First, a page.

- Take the Menopause Quiz
- Essential Screening Tests Every Woman Needs Slideshow
- Surprising Benefits of Sex Slideshow
- Patient Comments: Menstruation - Your Period
- Patient Comments: Menstruation - Problems
- Patient Comments: Menstruation - Age at First Period
- Patient Comments: Menstruation - Pads and Tampons
- Find a local Obstetrician-Gynecologist in your town
- Menstruation facts*
- What is menstruation?
- What is the menstrual cycle?
- What happens during the menstrual cycle?
- What is a typical menstrual period like?
- What kinds of problems do women have with their periods?
- When does a girl usually get her first period?
- How long does a woman have periods?
- When should I see a doctor about my period?
- How often should I change my pad/tampon?
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How often should I change my pad/tampon?
You should change a pad before it becomes soaked with blood. Each woman decides for herself what works best. You should change a tampon at least every 4 to 8 hours. Make sure to use the lowest absorbency tampon needed for your flow. For example, use junior or regular tampons on the lightest day of your period. Using a super absorbency tampon on your lightest days increases your risk for toxic shock syndrome (TSS). TSS is a rare but sometimes deadly disease. TSS is caused by bacteria that can produce toxins. If your body can't fight the toxins, your immune (body defense) system reacts and causes the symptoms of TSS (see below).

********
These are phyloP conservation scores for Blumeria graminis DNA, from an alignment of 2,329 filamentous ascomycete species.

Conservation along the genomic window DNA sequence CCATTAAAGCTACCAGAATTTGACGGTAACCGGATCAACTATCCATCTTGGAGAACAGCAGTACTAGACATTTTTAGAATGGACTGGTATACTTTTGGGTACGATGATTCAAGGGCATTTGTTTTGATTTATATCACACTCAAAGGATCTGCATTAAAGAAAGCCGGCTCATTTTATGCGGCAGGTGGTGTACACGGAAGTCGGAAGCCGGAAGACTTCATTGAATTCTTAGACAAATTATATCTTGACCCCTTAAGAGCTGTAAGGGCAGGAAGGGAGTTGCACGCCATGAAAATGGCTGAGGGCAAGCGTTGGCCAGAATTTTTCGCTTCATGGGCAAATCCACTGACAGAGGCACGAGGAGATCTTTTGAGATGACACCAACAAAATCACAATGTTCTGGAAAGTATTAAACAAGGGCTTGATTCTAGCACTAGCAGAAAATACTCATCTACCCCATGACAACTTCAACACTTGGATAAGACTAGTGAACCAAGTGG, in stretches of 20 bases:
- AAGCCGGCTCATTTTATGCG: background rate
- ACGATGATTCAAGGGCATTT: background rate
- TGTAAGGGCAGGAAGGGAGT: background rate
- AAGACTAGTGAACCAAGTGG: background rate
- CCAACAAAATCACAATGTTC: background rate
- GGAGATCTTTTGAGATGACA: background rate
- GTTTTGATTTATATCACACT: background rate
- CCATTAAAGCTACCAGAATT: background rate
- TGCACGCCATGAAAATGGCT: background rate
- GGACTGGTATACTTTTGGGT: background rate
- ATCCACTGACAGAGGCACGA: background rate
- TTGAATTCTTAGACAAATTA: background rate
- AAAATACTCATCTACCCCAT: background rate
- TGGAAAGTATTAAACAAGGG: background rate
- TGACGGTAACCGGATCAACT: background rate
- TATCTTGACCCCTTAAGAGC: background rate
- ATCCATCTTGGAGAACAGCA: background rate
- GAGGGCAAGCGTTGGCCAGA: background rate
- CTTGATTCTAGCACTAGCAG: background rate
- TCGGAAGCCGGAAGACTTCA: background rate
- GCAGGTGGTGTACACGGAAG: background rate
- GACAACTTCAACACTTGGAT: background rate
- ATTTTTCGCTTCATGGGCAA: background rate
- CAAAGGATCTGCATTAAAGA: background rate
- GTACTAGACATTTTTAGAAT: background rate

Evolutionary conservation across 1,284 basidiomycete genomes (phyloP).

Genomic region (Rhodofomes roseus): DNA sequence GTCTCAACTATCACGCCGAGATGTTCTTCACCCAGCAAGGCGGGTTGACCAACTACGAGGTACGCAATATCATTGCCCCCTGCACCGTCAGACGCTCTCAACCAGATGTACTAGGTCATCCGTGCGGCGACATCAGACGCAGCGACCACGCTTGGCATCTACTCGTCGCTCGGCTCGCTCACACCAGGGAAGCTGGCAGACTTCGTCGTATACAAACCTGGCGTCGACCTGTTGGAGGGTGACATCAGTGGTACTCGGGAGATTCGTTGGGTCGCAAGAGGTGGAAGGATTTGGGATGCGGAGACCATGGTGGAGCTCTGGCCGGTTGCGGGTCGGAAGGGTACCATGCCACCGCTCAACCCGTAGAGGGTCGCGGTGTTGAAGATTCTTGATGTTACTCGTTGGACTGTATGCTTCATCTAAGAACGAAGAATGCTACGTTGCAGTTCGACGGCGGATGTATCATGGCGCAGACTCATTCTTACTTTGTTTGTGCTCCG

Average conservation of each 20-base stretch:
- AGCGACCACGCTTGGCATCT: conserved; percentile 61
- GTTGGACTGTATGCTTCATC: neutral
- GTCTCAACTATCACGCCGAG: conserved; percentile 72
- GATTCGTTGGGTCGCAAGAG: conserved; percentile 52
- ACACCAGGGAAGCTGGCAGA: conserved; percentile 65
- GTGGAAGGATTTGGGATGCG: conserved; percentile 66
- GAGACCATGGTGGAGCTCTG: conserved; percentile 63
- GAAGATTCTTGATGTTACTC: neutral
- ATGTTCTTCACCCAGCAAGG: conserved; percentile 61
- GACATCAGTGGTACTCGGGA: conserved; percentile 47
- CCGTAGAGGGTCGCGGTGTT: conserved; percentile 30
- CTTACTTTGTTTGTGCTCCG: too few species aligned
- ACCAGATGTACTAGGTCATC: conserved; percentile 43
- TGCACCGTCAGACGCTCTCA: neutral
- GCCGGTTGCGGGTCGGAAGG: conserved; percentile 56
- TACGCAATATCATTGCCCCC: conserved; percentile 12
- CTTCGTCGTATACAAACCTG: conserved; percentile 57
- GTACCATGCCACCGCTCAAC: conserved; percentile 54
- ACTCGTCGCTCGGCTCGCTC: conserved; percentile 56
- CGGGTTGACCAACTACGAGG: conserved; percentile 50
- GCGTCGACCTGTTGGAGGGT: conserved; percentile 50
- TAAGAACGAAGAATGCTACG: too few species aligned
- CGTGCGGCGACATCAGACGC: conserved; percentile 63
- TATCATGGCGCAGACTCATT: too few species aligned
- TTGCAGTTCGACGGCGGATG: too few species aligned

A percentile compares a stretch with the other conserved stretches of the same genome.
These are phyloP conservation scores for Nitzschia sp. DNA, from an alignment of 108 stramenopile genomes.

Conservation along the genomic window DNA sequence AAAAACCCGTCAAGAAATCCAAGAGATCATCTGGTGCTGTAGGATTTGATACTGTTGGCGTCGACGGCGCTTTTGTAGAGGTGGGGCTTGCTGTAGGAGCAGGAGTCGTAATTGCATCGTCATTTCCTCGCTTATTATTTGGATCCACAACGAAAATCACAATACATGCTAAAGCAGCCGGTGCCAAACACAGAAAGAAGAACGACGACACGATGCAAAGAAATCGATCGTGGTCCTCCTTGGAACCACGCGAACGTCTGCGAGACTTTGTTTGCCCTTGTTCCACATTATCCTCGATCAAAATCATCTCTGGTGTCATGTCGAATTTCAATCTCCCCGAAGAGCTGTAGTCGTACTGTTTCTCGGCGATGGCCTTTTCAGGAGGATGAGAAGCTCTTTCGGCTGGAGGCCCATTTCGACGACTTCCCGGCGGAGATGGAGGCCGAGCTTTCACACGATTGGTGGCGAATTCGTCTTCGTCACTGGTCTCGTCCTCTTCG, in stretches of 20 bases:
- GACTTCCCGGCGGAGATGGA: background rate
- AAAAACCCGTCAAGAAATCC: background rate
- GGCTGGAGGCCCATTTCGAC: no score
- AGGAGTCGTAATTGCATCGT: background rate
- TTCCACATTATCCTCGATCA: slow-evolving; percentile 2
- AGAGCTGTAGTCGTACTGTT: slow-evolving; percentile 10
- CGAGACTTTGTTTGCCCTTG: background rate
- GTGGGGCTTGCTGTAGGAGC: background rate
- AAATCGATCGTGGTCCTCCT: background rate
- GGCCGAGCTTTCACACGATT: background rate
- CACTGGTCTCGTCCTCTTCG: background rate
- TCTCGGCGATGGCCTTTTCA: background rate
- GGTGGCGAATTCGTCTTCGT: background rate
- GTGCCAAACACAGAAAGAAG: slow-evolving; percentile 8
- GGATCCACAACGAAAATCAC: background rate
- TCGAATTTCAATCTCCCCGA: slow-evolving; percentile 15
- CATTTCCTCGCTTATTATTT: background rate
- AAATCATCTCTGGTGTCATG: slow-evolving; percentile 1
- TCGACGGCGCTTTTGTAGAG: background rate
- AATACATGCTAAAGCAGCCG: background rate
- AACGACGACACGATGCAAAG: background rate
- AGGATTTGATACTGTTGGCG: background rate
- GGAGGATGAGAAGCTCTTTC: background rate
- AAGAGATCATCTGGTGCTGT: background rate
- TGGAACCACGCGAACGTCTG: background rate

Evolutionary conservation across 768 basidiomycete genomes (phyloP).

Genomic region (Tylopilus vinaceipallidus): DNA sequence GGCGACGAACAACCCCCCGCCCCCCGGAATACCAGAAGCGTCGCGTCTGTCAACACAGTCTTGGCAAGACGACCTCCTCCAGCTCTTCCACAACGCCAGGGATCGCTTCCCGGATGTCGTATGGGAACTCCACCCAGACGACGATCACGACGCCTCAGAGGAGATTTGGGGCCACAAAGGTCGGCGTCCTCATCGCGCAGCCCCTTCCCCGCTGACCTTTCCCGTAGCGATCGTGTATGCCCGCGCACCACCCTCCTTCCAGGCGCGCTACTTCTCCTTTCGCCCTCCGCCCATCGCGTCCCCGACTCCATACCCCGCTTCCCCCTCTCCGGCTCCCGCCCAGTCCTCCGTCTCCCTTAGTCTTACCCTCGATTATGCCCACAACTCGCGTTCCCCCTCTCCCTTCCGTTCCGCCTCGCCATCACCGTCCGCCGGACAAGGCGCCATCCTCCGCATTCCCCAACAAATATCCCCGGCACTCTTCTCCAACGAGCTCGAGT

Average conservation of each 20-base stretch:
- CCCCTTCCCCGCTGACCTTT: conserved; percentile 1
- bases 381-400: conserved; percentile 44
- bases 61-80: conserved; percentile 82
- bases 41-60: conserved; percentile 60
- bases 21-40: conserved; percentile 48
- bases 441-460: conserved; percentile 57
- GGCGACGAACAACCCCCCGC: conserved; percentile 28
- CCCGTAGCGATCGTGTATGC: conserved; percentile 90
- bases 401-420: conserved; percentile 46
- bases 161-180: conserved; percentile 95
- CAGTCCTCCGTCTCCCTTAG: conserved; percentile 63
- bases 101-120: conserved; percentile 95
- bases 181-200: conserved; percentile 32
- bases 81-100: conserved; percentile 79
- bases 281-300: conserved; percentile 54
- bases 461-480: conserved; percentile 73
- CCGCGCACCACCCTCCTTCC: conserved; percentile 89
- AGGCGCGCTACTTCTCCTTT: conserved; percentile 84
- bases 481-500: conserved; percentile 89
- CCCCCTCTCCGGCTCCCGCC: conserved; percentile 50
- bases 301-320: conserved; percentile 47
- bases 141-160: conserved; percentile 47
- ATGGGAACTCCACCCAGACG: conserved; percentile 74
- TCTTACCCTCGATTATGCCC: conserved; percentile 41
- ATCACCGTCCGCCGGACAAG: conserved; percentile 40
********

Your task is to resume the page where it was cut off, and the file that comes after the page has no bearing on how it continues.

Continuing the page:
Young women may be more likely to get TSS. Using any kind of tampon puts you at greater risk for TSS than using pads. The Food and Drug Administration (FDA) recommends the following tips to help avoid tampon problems:
- Follow package directions for insertion.
- Choose the lowest absorbency for your flow.
- Change your tampon at least every 4 to 8 hours.
- Consider switching between pads and tampons.
- Know the warning signs of TSS (see below).
- Don't use tampons between periods.
If you have any of these symptoms of TSS while using tampons, take the tampon out, and contact your doctor right away:
- Sudden high fever (over 102 degrees)
- Muscle aches
- Dizziness and/or fainting
- Sunburn-like rash
- Sore throat
- Bloodshot eyes
SOURCE: womenshealth.gov. Menstruation.